Designing a "serious game" to support and guide mindfulness meditation through using a ball and temperature changes
Zack Wilson,Daniele Spaccapeli
Final project for Adaptive Serious Games class at Université Paris-Saclay
November 2019 - February 2020
September 2018 - July 2019
For the final project of our Adaptive Serious Games class at Université Paris-Saclay, two designers (Zack and Daniele) and I set out to design a 'serious game' to support and guide meditation.
This process began with a deep dive into the field of serious games, to explore how to balance the 'game' with the 'serious.' The key distinction we discovered between successful, inspiring games and the rest was that only the poor games used what would be called 'gamification.' The least interesting games just added gamified elements to some process (e.g. Duolingo), while in the most compelling games you went through the motions of learning and completing whatever the 'serious' task was, almost without noticing. The best example of this we found is a mobile game, developed in cooperation with the Dutch National Ballet, that teaches you to dance called Bouden.
So, we figured out the key to true gamification – the gameplay itself taught you something, did not just reward completing something with coins – and we just needed a something.
At this same time, Daniele and I happened to be experimenting with meditation. I was using a set of audio-guides created by the Dalai Lama, while he had just started using Headspace (a super popular app around this time in 2019-20). With Headspace, we were all of a sudden very aware of its half-baked gamification, rewarding tasks but not actually using gameplay to trick you into doing the task.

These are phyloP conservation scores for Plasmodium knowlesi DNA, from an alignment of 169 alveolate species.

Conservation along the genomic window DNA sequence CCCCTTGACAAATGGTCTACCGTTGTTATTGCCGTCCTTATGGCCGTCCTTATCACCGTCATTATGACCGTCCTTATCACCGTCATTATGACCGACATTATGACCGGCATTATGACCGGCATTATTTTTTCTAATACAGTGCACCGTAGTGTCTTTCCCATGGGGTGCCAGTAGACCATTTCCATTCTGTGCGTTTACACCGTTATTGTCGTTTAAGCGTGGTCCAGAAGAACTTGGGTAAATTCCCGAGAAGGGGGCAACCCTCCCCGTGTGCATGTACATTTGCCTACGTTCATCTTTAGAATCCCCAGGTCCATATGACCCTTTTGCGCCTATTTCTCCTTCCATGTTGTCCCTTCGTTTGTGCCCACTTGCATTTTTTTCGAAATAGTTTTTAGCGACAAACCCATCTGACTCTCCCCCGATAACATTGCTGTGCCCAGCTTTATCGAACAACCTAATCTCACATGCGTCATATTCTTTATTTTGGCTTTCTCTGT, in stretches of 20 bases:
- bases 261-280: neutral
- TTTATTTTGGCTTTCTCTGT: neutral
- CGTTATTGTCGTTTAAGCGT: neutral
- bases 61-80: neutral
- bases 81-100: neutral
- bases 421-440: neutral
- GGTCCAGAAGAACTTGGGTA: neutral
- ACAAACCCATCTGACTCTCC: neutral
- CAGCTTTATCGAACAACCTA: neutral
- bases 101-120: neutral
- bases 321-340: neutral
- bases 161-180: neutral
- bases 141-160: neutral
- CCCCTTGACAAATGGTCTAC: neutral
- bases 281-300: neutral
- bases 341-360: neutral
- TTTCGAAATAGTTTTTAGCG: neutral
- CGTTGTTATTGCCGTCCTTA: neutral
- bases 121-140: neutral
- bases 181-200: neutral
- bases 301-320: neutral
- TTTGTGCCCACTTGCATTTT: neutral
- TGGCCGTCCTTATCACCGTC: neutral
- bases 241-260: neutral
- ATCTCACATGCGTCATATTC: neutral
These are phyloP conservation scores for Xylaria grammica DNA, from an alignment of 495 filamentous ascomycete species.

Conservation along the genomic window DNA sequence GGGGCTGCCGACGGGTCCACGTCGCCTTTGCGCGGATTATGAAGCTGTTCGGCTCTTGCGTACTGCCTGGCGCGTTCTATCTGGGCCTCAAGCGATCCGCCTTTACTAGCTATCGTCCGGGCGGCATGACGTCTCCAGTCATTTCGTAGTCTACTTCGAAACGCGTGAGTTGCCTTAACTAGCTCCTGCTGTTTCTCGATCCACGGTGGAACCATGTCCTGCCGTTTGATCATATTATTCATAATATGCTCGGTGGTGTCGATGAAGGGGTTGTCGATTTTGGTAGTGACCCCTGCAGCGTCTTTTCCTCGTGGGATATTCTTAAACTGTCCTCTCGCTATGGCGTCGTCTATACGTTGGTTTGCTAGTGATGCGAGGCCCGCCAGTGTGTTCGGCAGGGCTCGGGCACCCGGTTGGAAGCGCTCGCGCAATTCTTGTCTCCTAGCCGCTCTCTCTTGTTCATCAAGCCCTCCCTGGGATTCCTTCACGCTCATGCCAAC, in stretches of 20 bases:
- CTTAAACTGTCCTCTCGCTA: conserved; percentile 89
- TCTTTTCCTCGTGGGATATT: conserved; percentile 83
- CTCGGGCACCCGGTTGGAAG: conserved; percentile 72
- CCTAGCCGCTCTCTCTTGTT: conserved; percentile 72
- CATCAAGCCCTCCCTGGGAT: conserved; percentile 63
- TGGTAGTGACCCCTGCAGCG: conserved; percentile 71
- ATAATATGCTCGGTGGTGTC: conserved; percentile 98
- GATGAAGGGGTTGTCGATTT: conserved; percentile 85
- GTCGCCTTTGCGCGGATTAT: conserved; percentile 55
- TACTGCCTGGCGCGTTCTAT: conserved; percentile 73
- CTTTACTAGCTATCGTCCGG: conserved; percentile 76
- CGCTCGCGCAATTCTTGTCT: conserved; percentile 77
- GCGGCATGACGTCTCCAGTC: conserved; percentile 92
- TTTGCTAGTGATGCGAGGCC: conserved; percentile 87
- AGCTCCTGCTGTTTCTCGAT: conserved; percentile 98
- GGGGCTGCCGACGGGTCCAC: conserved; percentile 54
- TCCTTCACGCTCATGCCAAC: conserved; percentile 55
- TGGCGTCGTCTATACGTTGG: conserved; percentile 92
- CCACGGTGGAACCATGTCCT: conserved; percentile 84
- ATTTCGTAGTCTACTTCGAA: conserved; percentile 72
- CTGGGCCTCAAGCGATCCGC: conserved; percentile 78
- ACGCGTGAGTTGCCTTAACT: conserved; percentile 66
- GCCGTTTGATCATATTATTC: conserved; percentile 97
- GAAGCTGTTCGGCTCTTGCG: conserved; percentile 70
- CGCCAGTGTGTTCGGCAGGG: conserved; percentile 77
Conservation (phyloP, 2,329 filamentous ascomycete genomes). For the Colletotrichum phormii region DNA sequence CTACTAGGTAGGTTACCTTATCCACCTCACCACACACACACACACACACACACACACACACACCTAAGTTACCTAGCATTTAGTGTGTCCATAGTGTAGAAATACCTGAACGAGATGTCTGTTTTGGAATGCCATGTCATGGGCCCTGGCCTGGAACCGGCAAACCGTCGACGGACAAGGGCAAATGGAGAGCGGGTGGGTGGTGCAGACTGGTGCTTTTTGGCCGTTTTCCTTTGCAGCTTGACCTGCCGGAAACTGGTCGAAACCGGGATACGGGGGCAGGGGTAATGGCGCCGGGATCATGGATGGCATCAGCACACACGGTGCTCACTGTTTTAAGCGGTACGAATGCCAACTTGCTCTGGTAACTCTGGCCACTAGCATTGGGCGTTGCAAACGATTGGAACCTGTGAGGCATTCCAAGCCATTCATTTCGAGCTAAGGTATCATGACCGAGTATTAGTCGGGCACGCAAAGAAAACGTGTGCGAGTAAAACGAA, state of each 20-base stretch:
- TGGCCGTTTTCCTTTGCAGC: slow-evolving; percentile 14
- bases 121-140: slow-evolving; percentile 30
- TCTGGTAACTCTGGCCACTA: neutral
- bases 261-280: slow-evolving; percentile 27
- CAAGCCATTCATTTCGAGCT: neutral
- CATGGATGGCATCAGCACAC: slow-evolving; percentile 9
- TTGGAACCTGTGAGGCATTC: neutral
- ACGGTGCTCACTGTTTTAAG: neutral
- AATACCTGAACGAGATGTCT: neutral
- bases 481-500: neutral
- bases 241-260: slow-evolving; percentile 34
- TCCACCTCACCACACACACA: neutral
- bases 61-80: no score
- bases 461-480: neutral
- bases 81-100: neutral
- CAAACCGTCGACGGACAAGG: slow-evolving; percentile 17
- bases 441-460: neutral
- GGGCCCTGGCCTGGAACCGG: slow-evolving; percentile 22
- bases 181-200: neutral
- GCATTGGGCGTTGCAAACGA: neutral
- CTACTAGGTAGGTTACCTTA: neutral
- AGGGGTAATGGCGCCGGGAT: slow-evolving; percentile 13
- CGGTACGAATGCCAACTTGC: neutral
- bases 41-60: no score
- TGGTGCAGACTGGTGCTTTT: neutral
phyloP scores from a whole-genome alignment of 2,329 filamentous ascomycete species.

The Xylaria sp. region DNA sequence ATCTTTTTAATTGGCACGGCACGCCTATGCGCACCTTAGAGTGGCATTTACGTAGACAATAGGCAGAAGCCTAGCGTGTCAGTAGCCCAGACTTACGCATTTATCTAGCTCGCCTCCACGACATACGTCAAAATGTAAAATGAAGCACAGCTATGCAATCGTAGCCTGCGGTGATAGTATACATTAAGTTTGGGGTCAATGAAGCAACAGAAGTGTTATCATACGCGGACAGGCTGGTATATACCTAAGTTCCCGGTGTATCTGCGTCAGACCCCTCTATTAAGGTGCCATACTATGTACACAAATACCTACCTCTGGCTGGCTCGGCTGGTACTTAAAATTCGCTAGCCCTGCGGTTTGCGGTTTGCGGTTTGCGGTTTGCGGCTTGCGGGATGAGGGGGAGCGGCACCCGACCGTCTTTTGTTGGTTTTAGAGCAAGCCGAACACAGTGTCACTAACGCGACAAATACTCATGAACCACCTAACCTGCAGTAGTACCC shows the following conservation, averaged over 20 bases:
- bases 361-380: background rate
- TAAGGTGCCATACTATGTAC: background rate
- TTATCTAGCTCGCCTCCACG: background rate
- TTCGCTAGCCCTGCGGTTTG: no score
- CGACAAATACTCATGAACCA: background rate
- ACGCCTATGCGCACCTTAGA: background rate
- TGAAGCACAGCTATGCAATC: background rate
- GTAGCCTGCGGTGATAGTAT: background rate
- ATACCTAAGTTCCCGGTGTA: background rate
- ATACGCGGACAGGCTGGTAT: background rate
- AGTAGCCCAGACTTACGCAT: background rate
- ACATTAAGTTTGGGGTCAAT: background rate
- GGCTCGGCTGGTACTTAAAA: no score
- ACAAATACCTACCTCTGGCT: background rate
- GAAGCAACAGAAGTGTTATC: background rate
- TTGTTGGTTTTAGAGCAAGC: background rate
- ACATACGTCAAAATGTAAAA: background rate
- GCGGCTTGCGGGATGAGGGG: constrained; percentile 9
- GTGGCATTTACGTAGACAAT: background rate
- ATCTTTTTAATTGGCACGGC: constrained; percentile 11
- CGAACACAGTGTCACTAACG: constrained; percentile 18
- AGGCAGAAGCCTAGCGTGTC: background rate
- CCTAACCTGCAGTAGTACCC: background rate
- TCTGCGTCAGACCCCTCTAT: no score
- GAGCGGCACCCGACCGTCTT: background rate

Through brainstorming and experimentation we arrived at a meditation ball game inspired by stress balls – but also because we really wanted it to feel like a game. The core idea was a ball you could hold, that would help to focus your attention with subtle changes. This would help to guide meditation in the same way focusing on breath helps to clear the mind by providing a simple focus for the mind. To subtly change the ball we explored using both weight and temperature. Ultimately weight was impractical, while temperature was relatively simple and cheap to prototype using Peltiers controlled by an Arduino.
Once we started playing with the Peltiers, we were fascinated by their ability to both heat and cool. From there we quickly realized we could heat and cool different parts of the ball, which then naturally guided the hands to explore the ball. This was a very unobtrusive way to guide the hands around the ball, focus mental attention on the ball, and ultimately meditate. Attaching a Peltier to either side of the ball, we used an Arduino to reverse the circuit so that the sides would alternate hot and cold somewhat randomly. This produced a surreal feeling of heat moving side to side through the ball.
This led to the final prototype which used a foam soccer ball, which we hollowed out to store the elctronics and wiring. We attached the Peltiers to opposite sides, then ran their wires into the center. The Ardunio and Peltiers could be powered by a USB powerbank, which was a cool feature because even in this rough prototype form the ball could be used without being plugged into a wall.